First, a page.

The executive director of the Fraternal Order of Police criticized President Obama Thursday for his remarks about law enforcement in Ferguson, Mo.
"I would contend that discussing police tactics from Martha's Vineyard is not helpful to ultimately calming the situation," director Jim Pasco said in an interview with The Hill.
Pasco harkened back to 2009, when Obama criticized a Massachusetts police officer for arresting Harvard professor Henry Louis Gates, when he was attempting to break into his own home. Obama said the officer had “acted stupidly.”
"That is one where the president spoke precipitously without all the facts," Pasco said, adding that the current situation "is a much larger and more tragic incident."
Pasco said both police and members of the public are entitled to due process but said he is not convinced police have used excessive force in Ferguson.
"I'm not there, and neither is the president," Pasco said. "That is why we have due process in the United States. And this will all be sorted out over time. But right now, I haven't seen anything from afar — and maybe the president has — that would lead me to believe the police are doing anything except to restore order."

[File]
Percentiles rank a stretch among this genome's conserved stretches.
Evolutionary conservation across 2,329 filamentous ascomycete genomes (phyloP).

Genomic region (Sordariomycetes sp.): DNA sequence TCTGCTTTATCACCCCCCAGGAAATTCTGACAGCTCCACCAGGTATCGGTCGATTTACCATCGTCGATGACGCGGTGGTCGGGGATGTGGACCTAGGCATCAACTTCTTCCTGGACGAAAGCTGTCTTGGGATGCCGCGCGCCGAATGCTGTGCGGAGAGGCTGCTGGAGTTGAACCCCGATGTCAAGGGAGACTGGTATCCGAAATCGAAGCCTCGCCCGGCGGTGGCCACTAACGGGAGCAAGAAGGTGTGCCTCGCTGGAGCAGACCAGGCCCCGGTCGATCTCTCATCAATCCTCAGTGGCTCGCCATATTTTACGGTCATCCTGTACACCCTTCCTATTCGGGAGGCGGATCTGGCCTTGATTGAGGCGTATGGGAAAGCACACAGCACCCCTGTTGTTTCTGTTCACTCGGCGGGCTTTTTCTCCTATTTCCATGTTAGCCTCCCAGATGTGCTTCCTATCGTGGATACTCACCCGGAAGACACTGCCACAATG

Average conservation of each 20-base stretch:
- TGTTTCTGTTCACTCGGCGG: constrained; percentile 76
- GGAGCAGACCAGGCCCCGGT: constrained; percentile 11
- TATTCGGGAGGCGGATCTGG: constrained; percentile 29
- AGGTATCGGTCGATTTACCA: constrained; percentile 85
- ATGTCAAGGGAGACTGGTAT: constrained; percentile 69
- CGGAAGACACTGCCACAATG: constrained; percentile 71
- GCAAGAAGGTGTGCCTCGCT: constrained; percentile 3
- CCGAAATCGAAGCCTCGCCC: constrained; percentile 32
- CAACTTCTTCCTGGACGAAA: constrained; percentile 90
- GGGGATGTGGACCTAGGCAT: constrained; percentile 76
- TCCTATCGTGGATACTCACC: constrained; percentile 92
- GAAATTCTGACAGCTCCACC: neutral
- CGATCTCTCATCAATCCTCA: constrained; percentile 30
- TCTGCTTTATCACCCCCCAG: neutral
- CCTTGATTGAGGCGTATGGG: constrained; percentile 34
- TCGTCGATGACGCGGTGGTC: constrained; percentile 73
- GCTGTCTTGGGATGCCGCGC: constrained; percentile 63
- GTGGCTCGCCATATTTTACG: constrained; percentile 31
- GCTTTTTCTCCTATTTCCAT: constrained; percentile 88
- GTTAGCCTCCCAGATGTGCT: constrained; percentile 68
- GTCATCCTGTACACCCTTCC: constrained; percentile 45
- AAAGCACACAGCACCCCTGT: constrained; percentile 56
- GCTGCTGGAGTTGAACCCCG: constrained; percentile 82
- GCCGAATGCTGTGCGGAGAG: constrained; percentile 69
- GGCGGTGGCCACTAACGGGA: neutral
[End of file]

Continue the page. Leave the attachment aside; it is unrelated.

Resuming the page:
Obama on Thursday called for “peace and calm on the streets” of Ferguson after “disturbing” clashes between police and protesters stemming from the police killing of an unarmed black teenager.
"There is never an excuse for violence against police or for those who would use this tragedy as a cover for vandalism or looting," Obama said in a statement from where he is vacationing in Massachusetts. "There's also no excuse for police to use excessive force against peaceful protests or to throw protesters in jail for lawfully exercising their First Amendment rights."
The officer involved in the Ferguson shooting is a member of the Fraternal Order of Police and is being represented by one of its lawyers. His name has not been released to the public.
Pasco declined to comment on whether Ferguson police should be withholding the officer's name.
"I would leave any statements on that to his defense," he said.